The most interesting character in the book is the woman originally introduced as Melba. Her obsessive quest for revenge drives much of the plot, mostly via her doing awful things but for reasons that come from such a profound internal brokenness, and with so much resulting guilt, that it's hard not to eventually feel some sympathy. She's also the subject of the most effective and well-written scene in the book: a quiet moment of her alone in a weightless cell, trying to position herself in its exact center. (Why this is so effective is a significant spoiler, but it works incredibly well in context.)

Melba's goal in life is to destroy James Holden and everything he holds dear. This is for entirely the wrong reasons, but I had a hard time not feeling a little bit sympathetic to that too.

I had two major problems with Abaddon's Gate. The first of them is that this book (and, I'm increasingly starting to feel, this series) is about humans doing stupid, greedy, and self-serving things in the face of alien mystery, with predictably dire consequences. This is, to be clear, not in the slightest bit unrealistic. Messy humans being messy in the face of scientific wonder (and terror), making tons of mistakes, but then somehow muddling through is very in character for our species. But realistic doesn't necessarily mean entertaining.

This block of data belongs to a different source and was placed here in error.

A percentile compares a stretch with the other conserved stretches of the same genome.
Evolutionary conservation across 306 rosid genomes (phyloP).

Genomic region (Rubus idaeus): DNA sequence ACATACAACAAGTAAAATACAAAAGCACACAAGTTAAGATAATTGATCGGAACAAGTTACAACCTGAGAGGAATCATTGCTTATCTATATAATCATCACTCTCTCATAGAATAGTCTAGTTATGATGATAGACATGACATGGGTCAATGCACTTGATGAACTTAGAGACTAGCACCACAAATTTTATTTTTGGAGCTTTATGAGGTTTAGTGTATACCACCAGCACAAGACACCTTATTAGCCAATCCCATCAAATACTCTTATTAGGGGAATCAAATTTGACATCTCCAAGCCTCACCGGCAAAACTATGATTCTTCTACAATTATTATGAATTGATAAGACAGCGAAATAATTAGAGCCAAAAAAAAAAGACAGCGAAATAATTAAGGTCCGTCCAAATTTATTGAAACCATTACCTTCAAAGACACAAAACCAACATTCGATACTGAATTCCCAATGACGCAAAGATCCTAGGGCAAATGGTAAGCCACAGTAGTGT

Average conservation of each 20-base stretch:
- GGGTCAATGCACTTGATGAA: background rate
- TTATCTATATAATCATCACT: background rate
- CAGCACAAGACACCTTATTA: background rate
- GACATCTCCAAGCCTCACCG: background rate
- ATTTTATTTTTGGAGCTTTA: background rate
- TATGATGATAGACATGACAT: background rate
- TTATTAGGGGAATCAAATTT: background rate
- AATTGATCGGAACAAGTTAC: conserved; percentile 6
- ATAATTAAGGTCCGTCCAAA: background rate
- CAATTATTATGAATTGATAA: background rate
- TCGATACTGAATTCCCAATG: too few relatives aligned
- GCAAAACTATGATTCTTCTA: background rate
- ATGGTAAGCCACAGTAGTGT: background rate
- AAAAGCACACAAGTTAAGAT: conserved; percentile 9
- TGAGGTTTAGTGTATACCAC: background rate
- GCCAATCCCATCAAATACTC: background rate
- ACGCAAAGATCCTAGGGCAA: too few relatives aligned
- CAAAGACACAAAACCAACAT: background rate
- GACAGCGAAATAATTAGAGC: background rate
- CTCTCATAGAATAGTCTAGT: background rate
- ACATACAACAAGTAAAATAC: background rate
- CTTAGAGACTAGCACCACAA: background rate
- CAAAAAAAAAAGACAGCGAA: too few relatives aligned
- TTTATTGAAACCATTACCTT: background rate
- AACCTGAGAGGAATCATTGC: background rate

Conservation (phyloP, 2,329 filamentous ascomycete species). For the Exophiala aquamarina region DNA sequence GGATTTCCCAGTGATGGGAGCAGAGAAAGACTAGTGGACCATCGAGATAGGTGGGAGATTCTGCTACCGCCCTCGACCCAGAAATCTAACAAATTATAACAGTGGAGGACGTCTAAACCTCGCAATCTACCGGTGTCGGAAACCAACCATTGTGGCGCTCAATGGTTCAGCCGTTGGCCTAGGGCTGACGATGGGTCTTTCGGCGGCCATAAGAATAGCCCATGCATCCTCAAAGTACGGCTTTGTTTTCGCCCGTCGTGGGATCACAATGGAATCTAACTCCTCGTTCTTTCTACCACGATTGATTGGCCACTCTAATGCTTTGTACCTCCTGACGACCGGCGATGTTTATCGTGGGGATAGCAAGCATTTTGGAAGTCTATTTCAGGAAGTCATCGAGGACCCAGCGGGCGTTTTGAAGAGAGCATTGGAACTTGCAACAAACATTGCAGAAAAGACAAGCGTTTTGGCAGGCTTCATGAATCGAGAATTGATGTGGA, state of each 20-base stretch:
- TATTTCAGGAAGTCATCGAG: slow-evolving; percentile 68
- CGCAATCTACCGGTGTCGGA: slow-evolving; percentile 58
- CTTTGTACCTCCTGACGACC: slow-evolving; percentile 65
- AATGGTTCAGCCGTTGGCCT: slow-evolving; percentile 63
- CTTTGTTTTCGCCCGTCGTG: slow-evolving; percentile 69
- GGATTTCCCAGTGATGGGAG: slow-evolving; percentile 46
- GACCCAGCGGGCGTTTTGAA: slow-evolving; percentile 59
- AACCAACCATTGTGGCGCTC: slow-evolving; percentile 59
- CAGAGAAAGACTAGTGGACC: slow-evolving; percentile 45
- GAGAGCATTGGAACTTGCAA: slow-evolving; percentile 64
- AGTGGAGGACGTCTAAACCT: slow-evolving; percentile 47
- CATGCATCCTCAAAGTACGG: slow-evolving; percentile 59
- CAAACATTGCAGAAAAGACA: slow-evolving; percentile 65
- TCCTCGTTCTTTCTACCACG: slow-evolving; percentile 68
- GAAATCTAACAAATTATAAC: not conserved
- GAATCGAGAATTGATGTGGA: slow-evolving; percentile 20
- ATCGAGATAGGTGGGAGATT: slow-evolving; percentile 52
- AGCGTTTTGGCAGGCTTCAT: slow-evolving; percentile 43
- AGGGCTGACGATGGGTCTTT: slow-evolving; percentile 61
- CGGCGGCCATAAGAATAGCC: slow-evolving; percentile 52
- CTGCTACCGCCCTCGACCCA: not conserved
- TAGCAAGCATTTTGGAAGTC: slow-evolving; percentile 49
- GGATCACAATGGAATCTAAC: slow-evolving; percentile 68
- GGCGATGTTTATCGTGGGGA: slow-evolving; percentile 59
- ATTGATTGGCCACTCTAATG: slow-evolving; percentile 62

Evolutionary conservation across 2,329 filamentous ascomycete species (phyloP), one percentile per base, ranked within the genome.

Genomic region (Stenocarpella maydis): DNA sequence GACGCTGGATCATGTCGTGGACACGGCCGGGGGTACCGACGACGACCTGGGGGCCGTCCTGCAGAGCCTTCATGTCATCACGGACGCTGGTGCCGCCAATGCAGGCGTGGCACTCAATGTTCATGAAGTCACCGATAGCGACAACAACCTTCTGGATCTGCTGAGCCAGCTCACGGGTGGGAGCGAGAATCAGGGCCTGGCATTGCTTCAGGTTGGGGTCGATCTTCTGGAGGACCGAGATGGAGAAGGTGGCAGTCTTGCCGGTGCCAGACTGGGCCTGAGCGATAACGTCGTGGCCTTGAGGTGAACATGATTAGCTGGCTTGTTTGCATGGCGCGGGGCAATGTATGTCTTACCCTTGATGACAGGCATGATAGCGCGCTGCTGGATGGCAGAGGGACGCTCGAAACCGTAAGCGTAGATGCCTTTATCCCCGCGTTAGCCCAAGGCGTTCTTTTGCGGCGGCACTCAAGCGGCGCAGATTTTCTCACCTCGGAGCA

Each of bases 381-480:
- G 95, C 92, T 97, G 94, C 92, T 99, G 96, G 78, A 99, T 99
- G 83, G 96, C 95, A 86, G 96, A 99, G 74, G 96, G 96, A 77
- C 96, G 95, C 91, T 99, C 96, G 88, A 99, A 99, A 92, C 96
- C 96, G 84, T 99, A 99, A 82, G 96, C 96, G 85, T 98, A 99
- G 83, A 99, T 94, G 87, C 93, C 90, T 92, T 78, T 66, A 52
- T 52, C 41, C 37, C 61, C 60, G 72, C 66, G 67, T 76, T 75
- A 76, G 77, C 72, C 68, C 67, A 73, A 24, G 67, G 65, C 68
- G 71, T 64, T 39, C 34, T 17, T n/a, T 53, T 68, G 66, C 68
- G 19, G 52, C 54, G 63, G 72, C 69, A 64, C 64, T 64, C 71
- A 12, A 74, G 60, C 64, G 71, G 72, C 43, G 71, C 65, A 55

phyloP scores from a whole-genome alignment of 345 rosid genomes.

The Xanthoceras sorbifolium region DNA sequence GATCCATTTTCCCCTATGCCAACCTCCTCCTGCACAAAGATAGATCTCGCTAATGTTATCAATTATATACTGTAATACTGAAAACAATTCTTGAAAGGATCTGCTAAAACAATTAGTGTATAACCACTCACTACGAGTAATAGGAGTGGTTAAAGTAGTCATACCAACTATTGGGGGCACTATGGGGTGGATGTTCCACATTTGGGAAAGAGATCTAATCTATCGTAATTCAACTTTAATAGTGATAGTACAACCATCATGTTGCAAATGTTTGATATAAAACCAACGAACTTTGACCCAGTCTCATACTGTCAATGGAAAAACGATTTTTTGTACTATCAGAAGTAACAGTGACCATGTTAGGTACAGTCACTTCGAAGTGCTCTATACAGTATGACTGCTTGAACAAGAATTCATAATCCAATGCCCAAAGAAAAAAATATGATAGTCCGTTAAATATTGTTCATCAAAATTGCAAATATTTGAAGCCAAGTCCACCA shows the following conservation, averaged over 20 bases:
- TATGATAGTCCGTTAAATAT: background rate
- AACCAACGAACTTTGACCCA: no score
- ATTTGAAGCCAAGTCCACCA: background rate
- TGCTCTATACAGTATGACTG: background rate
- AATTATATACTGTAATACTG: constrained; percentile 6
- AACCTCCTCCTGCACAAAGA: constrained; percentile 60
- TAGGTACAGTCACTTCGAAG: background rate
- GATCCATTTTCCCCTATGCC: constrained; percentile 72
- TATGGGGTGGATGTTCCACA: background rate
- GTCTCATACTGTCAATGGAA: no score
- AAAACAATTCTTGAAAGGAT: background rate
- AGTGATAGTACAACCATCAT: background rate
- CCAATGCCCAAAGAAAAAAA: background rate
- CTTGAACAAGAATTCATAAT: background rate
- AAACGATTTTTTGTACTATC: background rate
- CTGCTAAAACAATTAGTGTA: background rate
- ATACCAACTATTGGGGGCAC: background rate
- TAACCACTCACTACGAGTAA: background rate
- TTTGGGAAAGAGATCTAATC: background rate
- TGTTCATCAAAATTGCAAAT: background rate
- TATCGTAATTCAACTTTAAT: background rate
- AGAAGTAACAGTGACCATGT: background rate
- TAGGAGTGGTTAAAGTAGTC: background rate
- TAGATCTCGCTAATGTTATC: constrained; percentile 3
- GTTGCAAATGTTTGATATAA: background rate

A lot of people die or get seriously injured in this book, and most of that is the unpredictable but unsurprising results of humans being petty assholes in the face of unknown dangers instead of taking their time and being thoughtful and careful. The somewhat grim reputation of this series comes from being relatively unflinching about showing the results of that stupidity. Bad decisions plus forces that do not care in the slightest about human life equals mass casualties. The problem, at least for me personally, is this is not fun to read about. If I wanted to see more of incompetent people deciding not to listen to advice or take the time to understand a problem, making impetuous decisions that make them feel good, and then turning everything to shit, I could just read the news. Bull as a viewpoint character doesn't help, since he's smart enough to see the consequences coming but can't stop them. Anna is the one character who manages to reverse some of the consequences by being a better person than everyone else, and that partly salvages the story, but there wasn't enough of that.